Wednesday, March 18, 2015

QWFF 2015 Day 1: Parental guidance

Five years may not seem like a big milestone, but for the Queens World Film Festival, it's a sign of rapid and remarkable growth. From its humble beginnings, it has drawn together the Queens film community at large and linked it up with filmmakers worldwide, giving independent films of every stripe an opportunity to shine. 

Credit, as always, must go to the dynamic duo who put it all together, Don & Katha Cato. The amount of energy and passion they put into this festival, as well as the truckloads of genuine love and respect they receive in return, cannot be understated. You only have to be around them once to understand. Last night, QWFF 2015 kicked off at the Museum of the Moving Image (MOMI), and once again, they were at the heart of it, doing what they do best: telling the world about the movies they love.


Queens Councilman Jimmy van Bramer (center), a QWFF
presenter, with Katha and Don Cato at MOMI
This year's QWFF is also significant in that MOMI's involvement is greater. In addition to hosting Opening Night, the museum, for the first time, is one of the screening venues, along with returning sites P.S. 69 in Jackson Heights and the Secret Theater in Long Island City. Within the past year, the area of Astoria/LIC which MOMI calls home was declared by the city an arts district, a further indication that Queens is being recognized for its unique culture and artistic contributions, and QWFF has been part of that.

This year's Spirit of Queens honoree was Cuban filmmaker Leon Ichaso. Among his best-known films, both in and out of the mainstream, include the Wesley Snipes crime flick Sugar Hill, El Cantante, a biopic of singer Hector Lavoe, with Jennifer Lopez and Marc Anthony, and the political drama Bitter Sugar (screening tonight at MOMI), in addition to a variety of theatrical and TV movies and shows in a career dating back to 1979. Here's a recent New York Times article about him.

The opening night "sampler" of films had parents (and surrogate parents) as a recurring theme:


Queens Borough President Melinda Katz
- Roxanne. From England comes this character study in which a young girl on the streets is taken in by a transgender sex worker. Not exactly warm and fuzzy. Borders on cliche, but the tension inherent in a situation where a child is in an environment of sex-for-money is addressed in the brief running time. Makes good use of the location shooting.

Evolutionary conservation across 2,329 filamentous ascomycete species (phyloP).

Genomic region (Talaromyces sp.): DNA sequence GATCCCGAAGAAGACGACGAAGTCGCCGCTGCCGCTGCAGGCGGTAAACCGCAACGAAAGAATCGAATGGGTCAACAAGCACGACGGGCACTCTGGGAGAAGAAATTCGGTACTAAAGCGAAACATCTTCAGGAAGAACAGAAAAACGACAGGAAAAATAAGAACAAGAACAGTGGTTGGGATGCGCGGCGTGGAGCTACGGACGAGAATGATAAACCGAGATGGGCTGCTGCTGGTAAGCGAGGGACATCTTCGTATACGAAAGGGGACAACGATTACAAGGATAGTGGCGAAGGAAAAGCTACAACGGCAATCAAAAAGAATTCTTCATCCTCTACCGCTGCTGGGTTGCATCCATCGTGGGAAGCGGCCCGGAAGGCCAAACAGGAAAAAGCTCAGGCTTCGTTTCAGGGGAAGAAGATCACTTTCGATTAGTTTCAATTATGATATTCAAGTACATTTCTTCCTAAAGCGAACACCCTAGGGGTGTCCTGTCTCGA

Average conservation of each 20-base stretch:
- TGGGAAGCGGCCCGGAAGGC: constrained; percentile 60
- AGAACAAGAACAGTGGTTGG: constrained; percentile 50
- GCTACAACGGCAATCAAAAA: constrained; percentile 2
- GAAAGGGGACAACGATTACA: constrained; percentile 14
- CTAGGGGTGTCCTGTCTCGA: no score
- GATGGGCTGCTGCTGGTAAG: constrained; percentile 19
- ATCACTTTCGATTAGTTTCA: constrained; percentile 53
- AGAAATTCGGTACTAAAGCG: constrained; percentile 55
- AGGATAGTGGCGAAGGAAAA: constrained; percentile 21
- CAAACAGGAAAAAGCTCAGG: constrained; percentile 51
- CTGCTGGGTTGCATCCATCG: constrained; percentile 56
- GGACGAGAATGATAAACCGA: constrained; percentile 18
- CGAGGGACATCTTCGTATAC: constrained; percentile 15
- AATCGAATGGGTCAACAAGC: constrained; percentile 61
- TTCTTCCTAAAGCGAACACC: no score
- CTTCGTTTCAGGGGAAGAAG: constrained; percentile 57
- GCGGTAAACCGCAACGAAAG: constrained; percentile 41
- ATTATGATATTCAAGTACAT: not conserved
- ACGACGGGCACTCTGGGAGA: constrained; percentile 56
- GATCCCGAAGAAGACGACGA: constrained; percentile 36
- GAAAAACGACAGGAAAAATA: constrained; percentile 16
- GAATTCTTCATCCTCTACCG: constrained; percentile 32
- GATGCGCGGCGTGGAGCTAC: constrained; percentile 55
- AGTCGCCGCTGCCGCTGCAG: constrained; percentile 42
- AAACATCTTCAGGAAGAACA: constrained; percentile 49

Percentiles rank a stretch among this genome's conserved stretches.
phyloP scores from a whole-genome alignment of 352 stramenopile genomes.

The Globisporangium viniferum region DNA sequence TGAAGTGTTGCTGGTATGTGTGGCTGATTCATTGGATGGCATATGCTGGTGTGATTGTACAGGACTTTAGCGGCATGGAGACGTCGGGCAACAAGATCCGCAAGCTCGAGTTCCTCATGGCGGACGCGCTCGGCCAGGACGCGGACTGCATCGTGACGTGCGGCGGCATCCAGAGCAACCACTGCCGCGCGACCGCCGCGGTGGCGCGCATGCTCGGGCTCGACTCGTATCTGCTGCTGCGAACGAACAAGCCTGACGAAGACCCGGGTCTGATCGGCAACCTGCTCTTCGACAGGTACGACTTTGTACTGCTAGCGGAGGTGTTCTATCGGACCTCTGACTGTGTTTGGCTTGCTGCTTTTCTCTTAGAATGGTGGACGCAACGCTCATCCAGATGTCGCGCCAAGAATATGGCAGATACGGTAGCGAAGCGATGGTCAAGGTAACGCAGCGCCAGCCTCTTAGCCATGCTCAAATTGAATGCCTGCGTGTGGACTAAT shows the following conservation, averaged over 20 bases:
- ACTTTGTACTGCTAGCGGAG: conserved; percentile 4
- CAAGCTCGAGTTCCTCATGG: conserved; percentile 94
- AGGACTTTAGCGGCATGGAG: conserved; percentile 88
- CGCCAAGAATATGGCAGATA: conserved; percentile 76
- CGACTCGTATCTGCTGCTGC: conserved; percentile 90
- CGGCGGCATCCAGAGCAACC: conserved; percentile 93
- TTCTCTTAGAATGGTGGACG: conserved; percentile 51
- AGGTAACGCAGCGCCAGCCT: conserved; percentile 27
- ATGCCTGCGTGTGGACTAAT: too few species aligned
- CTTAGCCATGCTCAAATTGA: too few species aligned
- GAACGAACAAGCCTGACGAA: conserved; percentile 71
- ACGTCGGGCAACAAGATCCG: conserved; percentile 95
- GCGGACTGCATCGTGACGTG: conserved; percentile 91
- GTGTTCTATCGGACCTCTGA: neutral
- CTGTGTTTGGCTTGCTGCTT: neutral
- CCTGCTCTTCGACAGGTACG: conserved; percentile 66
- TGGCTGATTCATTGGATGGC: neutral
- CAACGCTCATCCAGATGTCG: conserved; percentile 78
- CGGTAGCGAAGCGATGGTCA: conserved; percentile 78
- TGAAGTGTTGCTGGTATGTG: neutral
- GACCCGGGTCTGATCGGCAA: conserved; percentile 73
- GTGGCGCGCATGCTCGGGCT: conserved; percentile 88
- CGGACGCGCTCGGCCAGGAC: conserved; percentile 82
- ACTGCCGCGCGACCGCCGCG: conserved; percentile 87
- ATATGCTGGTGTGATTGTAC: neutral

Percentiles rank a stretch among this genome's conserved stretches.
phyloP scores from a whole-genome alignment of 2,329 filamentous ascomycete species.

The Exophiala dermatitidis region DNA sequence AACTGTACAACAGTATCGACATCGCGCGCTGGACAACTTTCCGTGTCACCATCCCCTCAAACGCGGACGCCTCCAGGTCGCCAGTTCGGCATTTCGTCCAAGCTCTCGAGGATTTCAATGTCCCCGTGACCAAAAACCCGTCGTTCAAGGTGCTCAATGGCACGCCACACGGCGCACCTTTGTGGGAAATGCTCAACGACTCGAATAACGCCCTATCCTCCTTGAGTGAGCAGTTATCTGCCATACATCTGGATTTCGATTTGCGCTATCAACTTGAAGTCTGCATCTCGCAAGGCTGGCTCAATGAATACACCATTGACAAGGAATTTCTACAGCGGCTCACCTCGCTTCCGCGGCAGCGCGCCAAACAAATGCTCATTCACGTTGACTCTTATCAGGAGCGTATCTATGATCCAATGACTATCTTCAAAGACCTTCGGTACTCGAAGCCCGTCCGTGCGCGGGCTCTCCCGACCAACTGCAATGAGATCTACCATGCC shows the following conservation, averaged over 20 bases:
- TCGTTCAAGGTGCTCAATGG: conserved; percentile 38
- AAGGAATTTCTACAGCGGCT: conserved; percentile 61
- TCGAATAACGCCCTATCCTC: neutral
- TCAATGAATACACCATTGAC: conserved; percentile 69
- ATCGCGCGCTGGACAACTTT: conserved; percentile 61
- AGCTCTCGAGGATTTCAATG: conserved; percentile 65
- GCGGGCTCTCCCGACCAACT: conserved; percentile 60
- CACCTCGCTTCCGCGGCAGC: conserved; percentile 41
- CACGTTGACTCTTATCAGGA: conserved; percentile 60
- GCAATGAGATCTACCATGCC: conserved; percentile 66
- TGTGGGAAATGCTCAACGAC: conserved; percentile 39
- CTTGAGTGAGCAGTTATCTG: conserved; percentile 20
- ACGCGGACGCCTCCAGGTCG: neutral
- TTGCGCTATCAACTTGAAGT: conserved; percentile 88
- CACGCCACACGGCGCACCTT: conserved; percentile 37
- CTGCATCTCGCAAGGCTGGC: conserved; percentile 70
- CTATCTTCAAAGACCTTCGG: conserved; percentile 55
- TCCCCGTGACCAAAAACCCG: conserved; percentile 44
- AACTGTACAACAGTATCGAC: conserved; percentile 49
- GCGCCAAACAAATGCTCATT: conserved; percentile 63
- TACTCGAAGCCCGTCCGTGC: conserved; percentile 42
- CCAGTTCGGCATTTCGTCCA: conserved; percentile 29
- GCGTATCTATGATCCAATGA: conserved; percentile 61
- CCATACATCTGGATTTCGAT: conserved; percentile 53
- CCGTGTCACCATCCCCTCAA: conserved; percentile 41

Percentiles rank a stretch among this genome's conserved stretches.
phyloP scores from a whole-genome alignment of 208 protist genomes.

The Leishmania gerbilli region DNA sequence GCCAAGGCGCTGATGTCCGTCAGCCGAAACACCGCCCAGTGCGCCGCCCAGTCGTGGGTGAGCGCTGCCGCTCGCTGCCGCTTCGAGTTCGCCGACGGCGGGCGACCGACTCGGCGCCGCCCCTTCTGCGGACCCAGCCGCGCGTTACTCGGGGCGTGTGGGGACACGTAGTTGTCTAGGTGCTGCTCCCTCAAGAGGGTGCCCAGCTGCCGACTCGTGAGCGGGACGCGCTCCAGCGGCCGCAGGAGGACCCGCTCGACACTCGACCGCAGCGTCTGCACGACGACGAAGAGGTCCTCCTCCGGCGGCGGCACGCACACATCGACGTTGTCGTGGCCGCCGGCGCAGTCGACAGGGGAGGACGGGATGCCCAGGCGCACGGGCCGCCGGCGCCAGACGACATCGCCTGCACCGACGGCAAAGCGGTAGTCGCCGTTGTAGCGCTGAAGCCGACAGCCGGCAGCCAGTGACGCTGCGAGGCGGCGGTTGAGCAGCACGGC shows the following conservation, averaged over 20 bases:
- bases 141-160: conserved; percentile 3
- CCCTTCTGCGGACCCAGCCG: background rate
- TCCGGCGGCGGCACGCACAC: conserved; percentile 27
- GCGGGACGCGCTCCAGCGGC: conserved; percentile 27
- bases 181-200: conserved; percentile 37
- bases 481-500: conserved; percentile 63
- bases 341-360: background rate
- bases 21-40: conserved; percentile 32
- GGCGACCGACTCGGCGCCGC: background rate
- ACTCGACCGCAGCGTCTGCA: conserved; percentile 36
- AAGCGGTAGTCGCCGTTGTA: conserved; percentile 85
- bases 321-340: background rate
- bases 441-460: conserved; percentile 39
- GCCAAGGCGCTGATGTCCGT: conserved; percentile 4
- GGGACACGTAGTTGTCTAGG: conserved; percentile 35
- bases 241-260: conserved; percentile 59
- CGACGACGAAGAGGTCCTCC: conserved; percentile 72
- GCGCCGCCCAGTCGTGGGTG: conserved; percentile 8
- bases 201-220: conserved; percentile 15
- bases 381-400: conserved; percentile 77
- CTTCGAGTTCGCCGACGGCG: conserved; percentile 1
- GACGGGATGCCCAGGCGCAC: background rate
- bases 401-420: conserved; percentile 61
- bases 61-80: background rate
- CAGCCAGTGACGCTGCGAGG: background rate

- Godka Cirka (A Hole in the Sky). From France, but set in Somali, this one focuses on the lives of shepherdesses, narrated by a young girl. It almost seemed like a hybrid of fiction and non-fiction; the footage of the shepherdesses, young and old, have a documentary feel. We follow them around the countryside and the spare and ramshackle streets, we observe their rituals and gatherings and songs, and it looks like something you might see on the BBC, but imposed over all of it is this girl's narrative about her life, her family and her expectations. A unique approach.

- Dirty Laundry Day. An animated short about a laundromat change machine that is more than it seems. An American film, but the filmmaker is of Syrian descent, and recent events in that specific country inform the narrative in this film, although I kinda wish that it was a little bit more obvious within the story so that the film wouldn't need a post-script title card telling us so. Good otherwise. The sketchy artwork combined with computer effects made for an unusual contrast.


Spirit of Queens honoree Leon Ichaso
- Big Girl. Why is young Hannah's mother pulling her and her younger sister out of school for the day - and why does she need to be a "big girl," today of all days? The answer is as shocking as it is subtly depicted. My favorite of last night's films by a big margin. At first, you don't know what the mother's deal is - she almost seems like the bad guy at first - but the deeper the story gets, the more obvious her love for Hannah is. A movie that deals with a difficult and sensitive subject, yet it's handled so delicately, and you get just enough of the puzzle pieces to add it up yourself in the end. Outstanding film, with a moving performance from the young actress who plays Hannah.

- Carry On. From China, set during World War 2, a father has to figure out how to protect his daughter from the Japanese soldiers raiding his village. Another gem, one that shows how not even duty can get in the way of simple human compassion. Even mixes in some funny moments. Cinematography, screenplay, performances, all tops.

Plus, there was a bonus screening of Sundance award winner World of Tomorrow, an animated short about cloning that was as adorable as it was visually striking. There's quite a bit of buzz around it, from the looks of things, so I'd strongly advise you to look for it when it becomes available to watch later this month.

Look for more pictures from QWFF 2015 this week and next on the WSW Tumblr page.

2 comments:

  1. This is great! I love hearing about peoples experiences at Film Festivals, they're all so varied. I had never heard of this festival before!

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  2. It's been building in popularity here in New Yprk. While it's not yet on the level of the NewYork or Tribeca FFs, it's making an impact and that impact is being felt. Stay with me all this week: I'll have more coverage.

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